August 28, 2007

Updates: David Cay Johnston’s New York Times ‘Income Growth’ Story (082807)

Income Schmincome: If you go to Randall Hoven’s American Thinker post that I discuss in the item following this one, you will see that he used the correct term found in the underlying IRS spreadsheets — “Adjusted Gross Income Less Deficit.” Those spreadsheets are the foundation for New York Times reporter David Cay Johnston’s August 21 report on ‘income growth.’

Hoven recognizes that “Adjusted Gross Income Less Deficit” is not the same as “Adjusted Gross Income.” I assume Johnston does, yet he managed not to include the correct term even once in his 800-word article.

Beyond that, he only used “adjusted gross income” once in the third paragraph, while using “income” or incomes,” by my count, at least 17 other times (not including the occasions where he properly described “investment income” and “income tax” in proper context).

Now listen up: Even aside from using a technically incorrect term, there’s little doubt that Johnston’s lead sentence, which begins with “Americans earned a smaller average income,” along with his use of “income” and “incomes” five separate times in the first three paragraphs of his report before introducing the term “adjusted gross income,” causes the average reader to think that the report is about “gross income” — what most people understand as gross pay (“earnings” or “wages” on many pay stubs). Among many other things, “gross pay” is before any 401(k), pretax IRA, and other pretax retirement plan contributions, and before pre-tax medical premium deductions. “Gross pay” is a far, far cry from “adjusted gross income,” with or without the “less deficit.”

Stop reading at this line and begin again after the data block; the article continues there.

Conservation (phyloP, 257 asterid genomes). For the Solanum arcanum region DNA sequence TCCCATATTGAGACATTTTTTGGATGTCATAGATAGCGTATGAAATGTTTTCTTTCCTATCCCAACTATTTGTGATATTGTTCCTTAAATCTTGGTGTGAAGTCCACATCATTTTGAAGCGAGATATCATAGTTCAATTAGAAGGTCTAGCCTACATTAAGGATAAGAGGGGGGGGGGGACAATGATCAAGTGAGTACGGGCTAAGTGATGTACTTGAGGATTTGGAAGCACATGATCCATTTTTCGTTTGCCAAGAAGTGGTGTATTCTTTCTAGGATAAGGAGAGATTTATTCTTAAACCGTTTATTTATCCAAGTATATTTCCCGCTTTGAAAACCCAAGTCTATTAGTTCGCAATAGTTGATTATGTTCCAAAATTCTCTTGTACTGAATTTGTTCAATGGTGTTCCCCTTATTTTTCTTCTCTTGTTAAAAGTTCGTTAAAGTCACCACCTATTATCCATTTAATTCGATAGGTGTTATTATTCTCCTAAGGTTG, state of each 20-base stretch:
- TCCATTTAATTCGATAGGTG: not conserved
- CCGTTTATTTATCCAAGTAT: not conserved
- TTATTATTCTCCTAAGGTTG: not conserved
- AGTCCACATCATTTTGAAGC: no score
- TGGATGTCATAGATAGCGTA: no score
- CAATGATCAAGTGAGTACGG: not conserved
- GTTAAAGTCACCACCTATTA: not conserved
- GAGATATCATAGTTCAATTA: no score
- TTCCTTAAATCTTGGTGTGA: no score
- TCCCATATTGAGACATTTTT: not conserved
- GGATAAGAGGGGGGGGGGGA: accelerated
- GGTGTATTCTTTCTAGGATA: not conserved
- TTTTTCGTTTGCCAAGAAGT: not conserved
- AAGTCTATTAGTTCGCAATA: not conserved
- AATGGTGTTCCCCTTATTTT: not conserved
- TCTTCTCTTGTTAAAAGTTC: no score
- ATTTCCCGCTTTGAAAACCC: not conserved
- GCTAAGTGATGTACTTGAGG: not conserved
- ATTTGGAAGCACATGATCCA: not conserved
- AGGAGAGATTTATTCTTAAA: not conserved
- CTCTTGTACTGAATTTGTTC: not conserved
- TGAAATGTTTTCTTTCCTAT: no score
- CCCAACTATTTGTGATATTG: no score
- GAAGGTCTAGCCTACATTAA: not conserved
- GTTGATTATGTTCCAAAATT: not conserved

Additionally, Johnston does not describe the $55,000-plus average annual amounts from 2000 and 2005, the ones that form the basis for the story’s headline (“2005 Incomes, on Average, Still Below 2000 Peak”) as “adjusted gross income.” In fact, those numbers are called “average income” in the report’s second paragraph, before readers ever see the term “adjusted gross income” employed. People who read Johnston’s third paragraph, where he finally uses the term “adjusted gross income” to report total AGI of all taxpayers ($7.43 trillion), might come to understand that the entire article is about “adjusted gross income.” But having been conditioned with “earned” in the first sentence and “income” or “incomes” five times previous to the first appearance of “adjusted gross income,” there’s a fairly good chance that they will not, seeing the $7.43 trillion as an aside (telling themselves “he used ‘income’ up to this point, and just invoked ‘adjusted gross income’ — so this $7.43 trillion must be something different from what he’s been talking about thus far.”). Readers who don’t get past the second paragraph won’t have a clue that the article is about AGI unless they are in that very small group of people with specific knowledge of nationwide average gross incomes and AGIs.